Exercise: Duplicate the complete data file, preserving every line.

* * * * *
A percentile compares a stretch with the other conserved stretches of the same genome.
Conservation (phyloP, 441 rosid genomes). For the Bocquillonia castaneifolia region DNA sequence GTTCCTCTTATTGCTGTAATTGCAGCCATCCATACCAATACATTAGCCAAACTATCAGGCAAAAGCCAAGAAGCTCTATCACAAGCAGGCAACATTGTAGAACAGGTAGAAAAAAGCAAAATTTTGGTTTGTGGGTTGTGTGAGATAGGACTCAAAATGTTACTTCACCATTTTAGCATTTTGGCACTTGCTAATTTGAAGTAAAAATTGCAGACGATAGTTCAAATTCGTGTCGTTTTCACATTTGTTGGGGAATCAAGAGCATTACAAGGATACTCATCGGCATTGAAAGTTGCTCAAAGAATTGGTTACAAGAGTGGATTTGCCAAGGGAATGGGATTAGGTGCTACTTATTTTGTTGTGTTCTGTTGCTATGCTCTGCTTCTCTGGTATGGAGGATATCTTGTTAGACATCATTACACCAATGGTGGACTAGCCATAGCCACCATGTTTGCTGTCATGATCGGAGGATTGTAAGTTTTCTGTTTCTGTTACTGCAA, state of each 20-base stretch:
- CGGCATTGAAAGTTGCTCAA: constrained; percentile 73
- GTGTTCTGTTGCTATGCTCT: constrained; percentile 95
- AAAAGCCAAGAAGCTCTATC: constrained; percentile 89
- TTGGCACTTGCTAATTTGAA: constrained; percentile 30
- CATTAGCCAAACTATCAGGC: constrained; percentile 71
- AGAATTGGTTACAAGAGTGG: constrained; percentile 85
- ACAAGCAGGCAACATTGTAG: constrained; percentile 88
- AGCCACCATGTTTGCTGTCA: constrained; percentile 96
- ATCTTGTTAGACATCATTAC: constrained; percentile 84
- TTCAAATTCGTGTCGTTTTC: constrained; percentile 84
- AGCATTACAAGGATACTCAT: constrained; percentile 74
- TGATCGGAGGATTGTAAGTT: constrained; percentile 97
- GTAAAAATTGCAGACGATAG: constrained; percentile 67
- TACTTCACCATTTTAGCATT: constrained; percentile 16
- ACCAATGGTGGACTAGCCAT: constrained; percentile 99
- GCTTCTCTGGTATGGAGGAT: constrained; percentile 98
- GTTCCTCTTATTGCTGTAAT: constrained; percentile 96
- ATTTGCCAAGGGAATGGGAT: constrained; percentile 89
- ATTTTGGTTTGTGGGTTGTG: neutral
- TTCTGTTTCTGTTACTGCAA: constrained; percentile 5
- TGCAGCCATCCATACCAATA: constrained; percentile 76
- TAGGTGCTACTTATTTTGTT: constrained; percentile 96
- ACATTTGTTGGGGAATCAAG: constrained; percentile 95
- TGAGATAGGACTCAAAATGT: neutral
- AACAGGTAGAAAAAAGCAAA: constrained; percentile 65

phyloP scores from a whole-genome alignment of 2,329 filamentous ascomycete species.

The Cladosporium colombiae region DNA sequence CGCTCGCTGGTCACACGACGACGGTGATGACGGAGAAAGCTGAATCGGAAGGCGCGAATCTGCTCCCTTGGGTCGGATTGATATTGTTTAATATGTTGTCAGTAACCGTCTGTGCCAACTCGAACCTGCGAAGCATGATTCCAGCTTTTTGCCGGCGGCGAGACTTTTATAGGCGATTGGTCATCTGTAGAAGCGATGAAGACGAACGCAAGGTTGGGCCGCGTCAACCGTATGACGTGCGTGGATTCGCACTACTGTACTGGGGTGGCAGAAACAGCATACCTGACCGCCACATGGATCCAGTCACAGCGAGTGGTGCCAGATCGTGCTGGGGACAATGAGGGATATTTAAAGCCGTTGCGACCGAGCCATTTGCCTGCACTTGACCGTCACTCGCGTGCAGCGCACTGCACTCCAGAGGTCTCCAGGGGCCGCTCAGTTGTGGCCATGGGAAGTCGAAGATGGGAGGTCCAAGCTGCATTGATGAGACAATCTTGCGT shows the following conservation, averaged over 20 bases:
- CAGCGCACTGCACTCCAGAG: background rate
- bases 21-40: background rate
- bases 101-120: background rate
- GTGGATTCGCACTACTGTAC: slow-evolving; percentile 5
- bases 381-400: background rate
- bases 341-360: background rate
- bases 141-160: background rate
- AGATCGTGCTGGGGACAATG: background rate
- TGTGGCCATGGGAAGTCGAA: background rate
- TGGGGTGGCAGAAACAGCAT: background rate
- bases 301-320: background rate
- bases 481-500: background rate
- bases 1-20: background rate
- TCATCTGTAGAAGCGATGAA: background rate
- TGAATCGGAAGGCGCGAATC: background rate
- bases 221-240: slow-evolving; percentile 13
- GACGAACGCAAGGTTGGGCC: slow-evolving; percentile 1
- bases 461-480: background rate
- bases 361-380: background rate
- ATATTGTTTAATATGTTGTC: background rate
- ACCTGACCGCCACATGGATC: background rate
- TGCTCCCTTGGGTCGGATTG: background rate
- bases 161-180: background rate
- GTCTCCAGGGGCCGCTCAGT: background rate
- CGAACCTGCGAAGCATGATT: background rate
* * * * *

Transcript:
A percentile compares a stretch with the other conserved stretches of the same genome.
Conservation (phyloP, 441 rosid genomes). For the Bocquillonia castaneifolia region DNA sequence GTTCCTCTTATTGCTGTAATTGCAGCCATCCATACCAATACATTAGCCAAACTATCAGGCAAAAGCCAAGAAGCTCTATCACAAGCAGGCAACATTGTAGAACAGGTAGAAAAAAGCAAAATTTTGGTTTGTGGGTTGTGTGAGATAGGACTCAAAATGTTACTTCACCATTTTAGCATTTTGGCACTTGCTAATTTGAAGTAAAAATTGCAGACGATAGTTCAAATTCGTGTCGTTTTCACATTTGTTGGGGAATCAAGAGCATTACAAGGATACTCATCGGCATTGAAAGTTGCTCAAAGAATTGGTTACAAGAGTGGATTTGCCAAGGGAATGGGATTAGGTGCTACTTATTTTGTTGTGTTCTGTTGCTATGCTCTGCTTCTCTGGTATGGAGGATATCTTGTTAGACATCATTACACCAATGGTGGACTAGCCATAGCCACCATGTTTGCTGTCATGATCGGAGGATTGTAAGTTTTCTGTTTCTGTTACTGCAA, state of each 20-base stretch:
- CGGCATTGAAAGTTGCTCAA: constrained; percentile 73
- GTGTTCTGTTGCTATGCTCT: constrained; percentile 95
- AAAAGCCAAGAAGCTCTATC: constrained; percentile 89
- TTGGCACTTGCTAATTTGAA: constrained; percentile 30
- CATTAGCCAAACTATCAGGC: constrained; percentile 71
- AGAATTGGTTACAAGAGTGG: constrained; percentile 85
- ACAAGCAGGCAACATTGTAG: constrained; percentile 88
- AGCCACCATGTTTGCTGTCA: constrained; percentile 96
- ATCTTGTTAGACATCATTAC: constrained; percentile 84
- TTCAAATTCGTGTCGTTTTC: constrained; percentile 84
- AGCATTACAAGGATACTCAT: constrained; percentile 74
- TGATCGGAGGATTGTAAGTT: constrained; percentile 97
- GTAAAAATTGCAGACGATAG: constrained; percentile 67
- TACTTCACCATTTTAGCATT: constrained; percentile 16
- ACCAATGGTGGACTAGCCAT: constrained; percentile 99
- GCTTCTCTGGTATGGAGGAT: constrained; percentile 98
- GTTCCTCTTATTGCTGTAAT: constrained; percentile 96
- ATTTGCCAAGGGAATGGGAT: constrained; percentile 89
- ATTTTGGTTTGTGGGTTGTG: neutral
- TTCTGTTTCTGTTACTGCAA: constrained; percentile 5
- TGCAGCCATCCATACCAATA: constrained; percentile 76
- TAGGTGCTACTTATTTTGTT: constrained; percentile 96
- ACATTTGTTGGGGAATCAAG: constrained; percentile 95
- TGAGATAGGACTCAAAATGT: neutral
- AACAGGTAGAAAAAAGCAAA: constrained; percentile 65

phyloP scores from a whole-genome alignment of 2,329 filamentous ascomycete species.

The Cladosporium colombiae region DNA sequence CGCTCGCTGGTCACACGACGACGGTGATGACGGAGAAAGCTGAATCGGAAGGCGCGAATCTGCTCCCTTGGGTCGGATTGATATTGTTTAATATGTTGTCAGTAACCGTCTGTGCCAACTCGAACCTGCGAAGCATGATTCCAGCTTTTTGCCGGCGGCGAGACTTTTATAGGCGATTGGTCATCTGTAGAAGCGATGAAGACGAACGCAAGGTTGGGCCGCGTCAACCGTATGACGTGCGTGGATTCGCACTACTGTACTGGGGTGGCAGAAACAGCATACCTGACCGCCACATGGATCCAGTCACAGCGAGTGGTGCCAGATCGTGCTGGGGACAATGAGGGATATTTAAAGCCGTTGCGACCGAGCCATTTGCCTGCACTTGACCGTCACTCGCGTGCAGCGCACTGCACTCCAGAGGTCTCCAGGGGCCGCTCAGTTGTGGCCATGGGAAGTCGAAGATGGGAGGTCCAAGCTGCATTGATGAGACAATCTTGCGT shows the following conservation, averaged over 20 bases:
- CAGCGCACTGCACTCCAGAG: background rate
- bases 21-40: background rate
- bases 101-120: background rate
- GTGGATTCGCACTACTGTAC: slow-evolving; percentile 5
- bases 381-400: background rate
- bases 341-360: background rate
- bases 141-160: background rate
- AGATCGTGCTGGGGACAATG: background rate
- TGTGGCCATGGGAAGTCGAA: background rate
- TGGGGTGGCAGAAACAGCAT: background rate
- bases 301-320: background rate
- bases 481-500: background rate
- bases 1-20: background rate
- TCATCTGTAGAAGCGATGAA: background rate
- TGAATCGGAAGGCGCGAATC: background rate
- bases 221-240: slow-evolving; percentile 13
- GACGAACGCAAGGTTGGGCC: slow-evolving; percentile 1
- bases 461-480: background rate
- bases 361-380: background rate
- ATATTGTTTAATATGTTGTC: background rate
- ACCTGACCGCCACATGGATC: background rate
- TGCTCCCTTGGGTCGGATTG: background rate
- bases 161-180: background rate
- GTCTCCAGGGGCCGCTCAGT: background rate
- CGAACCTGCGAAGCATGATT: background rate